7. 7. Situation in New York  One of the many roles of the department is to protect New York State's environment and the health of its citizens through innovative, rational, and reasonable management of solid and hazardous and special waste that secures public confidence and provides for sustainable economic development that is responsive to environmental concerns. Hazardous Waste Manifest  The hazardous waste manifest program is a key element in controlling hazardous waste. Using a set of forms, reports and procedures, the manifest program tracks hazardous waste from the time it leaves the generator facility where it is produced, until it reaches the off-site waste management facility that will store, treat or dispose of the hazardous waste. This cradle-to- grave tracking system ensures that hazardous waste is transported from the place of generation to the place of ultimate disposal without being tampered with, dumped, or otherwise illegally disposed of along the way.
  8. 8. Urban waste management facilities  These processing facilities remove reusable building or construction materials from the waste stream, and process the material into usable components or products.  Household Hazardous Waste Collection and Storage Facilities (HHWCSF) - Household hazardous waste (HHW) is collected and/or stored at these facilities which are open on a regular basis. HHWCSF are required to be permitted by the DEC. Collection of HHW in New York State is also accomplished through single collection day events, where residents can bring HHW to a central location to be packaged and transported. In order to hold a HHW collection day, a plan for the event must be approved in advance by the DEC.  Materials Exchanges - Materials exchanges facilitate the exchange of materials or wastes from one party, which has no use for that material, to another party that views the materials as a valuable commodity. These facilities foster waste reduction efforts through the reuse of materials, thus eliminating the need to process the materials for recovery or disposal. These facilities are not regulated by the DEC.  Metal Salvage Facilities, Scrap Metal Processors and facilities that recover metals from sludges - The following facility types are exempt from regulation under Part 360, except as follows: the owner or operator of each of these facilities must provide the department with an Annual Report Form For Waste Fluids Disposal (PDF, 94 KB) that details how waste fluids (including, but not limited to, refrigerants, oil and transmission fluids) are disposed: •Metal salvage facilities and scrap metal processors that do not fit the definition of vehicle dismantlers, •Facilities that recover metal from sludges that are not hazardous waste which are required to be managed at a facility subject to regulation under Part 373 or 374 of Title 6.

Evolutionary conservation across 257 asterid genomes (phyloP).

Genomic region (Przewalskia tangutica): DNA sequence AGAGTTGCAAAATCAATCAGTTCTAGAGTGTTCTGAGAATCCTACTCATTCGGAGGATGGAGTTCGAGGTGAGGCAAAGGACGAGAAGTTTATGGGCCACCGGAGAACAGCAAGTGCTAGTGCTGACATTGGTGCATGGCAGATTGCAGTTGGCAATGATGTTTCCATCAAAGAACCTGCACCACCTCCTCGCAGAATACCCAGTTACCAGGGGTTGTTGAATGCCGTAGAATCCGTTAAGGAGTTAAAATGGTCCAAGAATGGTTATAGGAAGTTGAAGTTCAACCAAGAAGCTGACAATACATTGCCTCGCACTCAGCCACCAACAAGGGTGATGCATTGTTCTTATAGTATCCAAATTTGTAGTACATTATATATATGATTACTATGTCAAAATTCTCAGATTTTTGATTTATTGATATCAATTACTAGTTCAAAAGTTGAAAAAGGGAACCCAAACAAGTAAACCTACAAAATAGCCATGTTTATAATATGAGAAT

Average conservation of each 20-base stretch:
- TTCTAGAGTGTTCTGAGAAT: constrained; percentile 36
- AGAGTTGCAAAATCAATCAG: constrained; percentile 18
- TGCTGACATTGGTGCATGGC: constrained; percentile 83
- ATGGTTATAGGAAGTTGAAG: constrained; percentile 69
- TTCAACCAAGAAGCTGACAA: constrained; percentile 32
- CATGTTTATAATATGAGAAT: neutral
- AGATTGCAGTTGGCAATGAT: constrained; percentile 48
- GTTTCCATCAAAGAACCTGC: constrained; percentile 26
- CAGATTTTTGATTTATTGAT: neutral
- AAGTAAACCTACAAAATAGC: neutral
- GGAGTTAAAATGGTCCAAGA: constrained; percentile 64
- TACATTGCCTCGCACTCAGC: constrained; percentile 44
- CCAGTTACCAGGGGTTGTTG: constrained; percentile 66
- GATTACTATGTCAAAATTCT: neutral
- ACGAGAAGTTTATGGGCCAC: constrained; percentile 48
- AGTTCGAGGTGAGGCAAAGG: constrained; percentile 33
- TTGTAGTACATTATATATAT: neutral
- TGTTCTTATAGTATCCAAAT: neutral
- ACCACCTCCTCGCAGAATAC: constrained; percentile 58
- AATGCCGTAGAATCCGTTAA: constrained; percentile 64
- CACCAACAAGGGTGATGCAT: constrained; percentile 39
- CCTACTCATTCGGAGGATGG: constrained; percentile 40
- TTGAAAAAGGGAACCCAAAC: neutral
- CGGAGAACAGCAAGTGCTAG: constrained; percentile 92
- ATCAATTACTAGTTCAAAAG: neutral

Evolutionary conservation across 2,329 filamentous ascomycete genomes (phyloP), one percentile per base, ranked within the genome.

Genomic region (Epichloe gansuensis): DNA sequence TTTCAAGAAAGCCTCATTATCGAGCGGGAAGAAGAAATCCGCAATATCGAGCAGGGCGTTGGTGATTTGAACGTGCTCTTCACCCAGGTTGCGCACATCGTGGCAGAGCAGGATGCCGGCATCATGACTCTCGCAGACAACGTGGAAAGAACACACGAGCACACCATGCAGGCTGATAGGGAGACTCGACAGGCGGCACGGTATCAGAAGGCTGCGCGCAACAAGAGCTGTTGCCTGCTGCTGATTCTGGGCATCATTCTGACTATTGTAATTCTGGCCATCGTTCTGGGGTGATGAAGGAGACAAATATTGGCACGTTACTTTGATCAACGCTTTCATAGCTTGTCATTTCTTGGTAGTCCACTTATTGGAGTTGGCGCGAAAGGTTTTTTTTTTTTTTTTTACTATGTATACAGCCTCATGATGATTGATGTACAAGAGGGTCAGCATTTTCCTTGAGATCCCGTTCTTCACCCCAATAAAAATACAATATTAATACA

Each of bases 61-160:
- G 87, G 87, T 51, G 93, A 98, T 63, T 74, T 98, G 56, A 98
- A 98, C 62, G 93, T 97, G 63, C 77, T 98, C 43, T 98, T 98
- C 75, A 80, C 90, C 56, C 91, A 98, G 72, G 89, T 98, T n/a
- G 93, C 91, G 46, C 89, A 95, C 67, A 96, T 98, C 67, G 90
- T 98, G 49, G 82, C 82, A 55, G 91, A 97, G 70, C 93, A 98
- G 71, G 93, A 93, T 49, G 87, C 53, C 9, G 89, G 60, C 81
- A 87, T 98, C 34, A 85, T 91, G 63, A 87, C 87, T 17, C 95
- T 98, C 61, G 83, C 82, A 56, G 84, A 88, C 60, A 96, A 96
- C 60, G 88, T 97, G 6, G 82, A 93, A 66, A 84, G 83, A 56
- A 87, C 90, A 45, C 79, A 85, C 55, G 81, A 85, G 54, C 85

9. 9. Situation in Singapore  The National Environment Agency (NEA) plans, develops and manages Singapore’s advanced waste management system. An efficient system for waste collection and disposal is critical in Singapore, given our limited land area and dense population  NEA selects public waste collectors (PWCs) to serve domestic and trade premises in Singapore’s nine geographical sectors. Successful bidders are awarded seven-year contracts to service a sector. This includes the collection of recyclable materials from households under the National Recycling Programme.
  10. 10. Solid waste disposal Infrastructure  The solid waste disposal infrastructure consists of four waste-to-energy (WTE) plants located at Tuas, Senoko, Tuas South and an offshore sanitary landfill, Semakau Landfill. Waste collectors sending waste to the disposal facilities must be accompanied by a waybill to indicate the type and source of waste. Illegal dumping  The illegal dumping of waste of any kind is a serious offence. It pollutes the environment and can be a hazard to public health. If a member of the public observes illegal dumping taking place, they can contact the NEA Call Centre at 1800-CALL-NEA (18002255632) and provide the following information  Date, time and location of dumping  Vehicle registration number  Your name and contact number  All calls are treated with the strictest of confidence.
  11. 11. Thank You Thank You